In adults, the gastrointestinal tract harbors bacterial flora—trillions of bacteria that aid in digestion, produce vitamins, and protect from the invasion or replication of pathogens. In stark contrast, the fetal intestine is sterile. The first consumption of breast milk or formula floods the neonatal gastrointestinal tract with beneficial bacteria that begin to establish the bacterial flora.
The fetal kidneys filter blood and produce urine, but the neonatal kidneys are still immature and inefficient at concentrating urine. Therefore, newborns produce very dilute urine, making it particularly important for infants to obtain sufficient fluids from breast milk or formula.
Homeostasis in the Newborn: Apgar Score
In the minutes following birth, a newborn must undergo dramatic systemic changes to be able to survive outside the womb. An obstetrician, midwife, or nurse can estimate how well a newborn is doing by obtaining an Apgar score. The Apgar score was introduced in 1952 by the anesthesiologist Dr. Virginia Apgar as a method to assess the effects on the newborn of anesthesia given to the laboring mother. Healthcare providers now use it to assess the general wellbeing of the newborn, whether or not analgesics or anesthetics were used.
Five criteria—skin color, heart rate, reflex, muscle tone, and respiration—are assessed, and each criterion is assigned a score of 0, 1, or 2. Scores are taken at 1 minute after birth and again at 5 minutes after birth. Each time that scores are taken, the five scores are added together. High scores (out of a possible 10) indicate the baby has made the transition from the womb well, whereas lower scores indicate that the baby may be in distress.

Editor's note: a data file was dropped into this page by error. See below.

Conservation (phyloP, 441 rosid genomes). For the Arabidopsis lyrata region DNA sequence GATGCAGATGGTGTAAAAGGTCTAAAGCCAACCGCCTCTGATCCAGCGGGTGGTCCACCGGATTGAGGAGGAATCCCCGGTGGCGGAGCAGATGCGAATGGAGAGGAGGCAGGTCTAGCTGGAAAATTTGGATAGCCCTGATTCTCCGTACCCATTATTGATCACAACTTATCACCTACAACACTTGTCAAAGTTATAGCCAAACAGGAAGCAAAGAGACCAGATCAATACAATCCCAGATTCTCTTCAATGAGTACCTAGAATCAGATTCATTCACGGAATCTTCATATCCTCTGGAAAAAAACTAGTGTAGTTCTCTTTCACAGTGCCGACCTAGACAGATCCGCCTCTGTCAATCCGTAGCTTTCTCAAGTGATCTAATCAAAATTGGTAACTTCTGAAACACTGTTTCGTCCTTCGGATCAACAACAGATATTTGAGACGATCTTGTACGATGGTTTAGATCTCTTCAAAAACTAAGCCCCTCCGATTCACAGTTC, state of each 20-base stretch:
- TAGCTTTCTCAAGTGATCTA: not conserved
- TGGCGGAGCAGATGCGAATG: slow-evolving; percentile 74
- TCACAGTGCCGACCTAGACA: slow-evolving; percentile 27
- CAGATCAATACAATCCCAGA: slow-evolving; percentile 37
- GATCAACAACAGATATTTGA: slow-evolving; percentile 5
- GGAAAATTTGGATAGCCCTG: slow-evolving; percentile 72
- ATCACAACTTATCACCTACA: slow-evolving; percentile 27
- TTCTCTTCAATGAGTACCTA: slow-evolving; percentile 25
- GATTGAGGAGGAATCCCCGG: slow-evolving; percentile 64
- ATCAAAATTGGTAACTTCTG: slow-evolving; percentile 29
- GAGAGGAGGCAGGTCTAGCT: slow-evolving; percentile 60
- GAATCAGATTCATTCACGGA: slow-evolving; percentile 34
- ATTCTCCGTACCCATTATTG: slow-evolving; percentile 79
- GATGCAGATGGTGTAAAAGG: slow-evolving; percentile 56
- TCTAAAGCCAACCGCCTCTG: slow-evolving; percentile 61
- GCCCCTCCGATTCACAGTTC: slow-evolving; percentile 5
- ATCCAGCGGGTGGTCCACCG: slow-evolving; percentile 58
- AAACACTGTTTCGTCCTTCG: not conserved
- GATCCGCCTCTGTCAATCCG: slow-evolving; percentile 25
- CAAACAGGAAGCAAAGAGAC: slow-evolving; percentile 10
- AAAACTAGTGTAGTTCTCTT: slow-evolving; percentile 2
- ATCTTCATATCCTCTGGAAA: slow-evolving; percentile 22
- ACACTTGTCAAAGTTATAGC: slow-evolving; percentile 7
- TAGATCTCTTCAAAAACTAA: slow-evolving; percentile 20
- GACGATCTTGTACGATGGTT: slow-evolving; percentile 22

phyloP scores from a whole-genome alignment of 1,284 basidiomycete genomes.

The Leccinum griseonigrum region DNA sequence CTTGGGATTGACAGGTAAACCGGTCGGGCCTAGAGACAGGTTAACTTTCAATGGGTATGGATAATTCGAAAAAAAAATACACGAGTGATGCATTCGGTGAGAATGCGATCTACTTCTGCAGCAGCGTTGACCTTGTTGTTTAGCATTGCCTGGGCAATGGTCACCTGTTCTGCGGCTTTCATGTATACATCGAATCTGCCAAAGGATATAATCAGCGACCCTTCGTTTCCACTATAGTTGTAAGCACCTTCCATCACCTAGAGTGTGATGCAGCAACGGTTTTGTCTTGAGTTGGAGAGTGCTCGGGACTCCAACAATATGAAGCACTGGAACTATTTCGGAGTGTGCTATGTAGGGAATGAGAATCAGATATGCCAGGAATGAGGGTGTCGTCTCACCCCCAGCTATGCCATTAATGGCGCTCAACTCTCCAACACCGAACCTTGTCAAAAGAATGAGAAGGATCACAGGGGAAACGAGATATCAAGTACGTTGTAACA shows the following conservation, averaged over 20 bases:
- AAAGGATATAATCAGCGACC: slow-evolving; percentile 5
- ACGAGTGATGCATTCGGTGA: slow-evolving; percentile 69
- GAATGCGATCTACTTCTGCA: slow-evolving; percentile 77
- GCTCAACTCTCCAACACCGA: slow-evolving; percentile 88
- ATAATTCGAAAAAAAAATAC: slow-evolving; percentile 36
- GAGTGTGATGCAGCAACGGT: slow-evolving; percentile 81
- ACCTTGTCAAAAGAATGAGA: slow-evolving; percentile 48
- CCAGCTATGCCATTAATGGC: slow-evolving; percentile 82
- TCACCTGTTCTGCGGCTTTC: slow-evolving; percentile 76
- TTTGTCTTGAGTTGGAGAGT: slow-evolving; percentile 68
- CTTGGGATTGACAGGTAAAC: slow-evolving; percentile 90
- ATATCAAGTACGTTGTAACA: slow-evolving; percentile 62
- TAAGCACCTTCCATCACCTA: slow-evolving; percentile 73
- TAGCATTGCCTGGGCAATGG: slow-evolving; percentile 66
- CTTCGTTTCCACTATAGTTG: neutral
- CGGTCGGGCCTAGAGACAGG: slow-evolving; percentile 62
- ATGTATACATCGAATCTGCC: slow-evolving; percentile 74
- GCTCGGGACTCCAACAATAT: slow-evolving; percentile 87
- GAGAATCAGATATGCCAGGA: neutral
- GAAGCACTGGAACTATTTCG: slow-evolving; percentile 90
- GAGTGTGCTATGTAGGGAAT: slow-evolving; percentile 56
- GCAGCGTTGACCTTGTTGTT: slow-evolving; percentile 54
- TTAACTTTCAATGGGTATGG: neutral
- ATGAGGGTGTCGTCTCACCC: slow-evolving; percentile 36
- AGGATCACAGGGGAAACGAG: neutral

The technique for determining an Apgar score is quick and easy, painless for the newborn, and does not require any instruments except for a stethoscope. A convenient way to remember the five scoring criteria is to apply the mnemonic APGAR, for “appearance” (skin color), “pulse” (heart rate), “grimace” (reflex), “activity” (muscle tone), and “respiration.”
Of the five Apgar criteria, heart rate and respiration are the most critical. Poor scores for either of these measurements may indicate the need for immediate medical attention to resuscitate or stabilize the newborn. In general, any score lower than 7 at the 5-minute mark indicates that medical assistance may be needed. A total score below 5 indicates an emergency situation. Normally, a newborn will get an intermediate score of 1 for some of the Apgar criteria and will progress to a 2 by the 5-minute assessment. Scores of 8 or above are normal.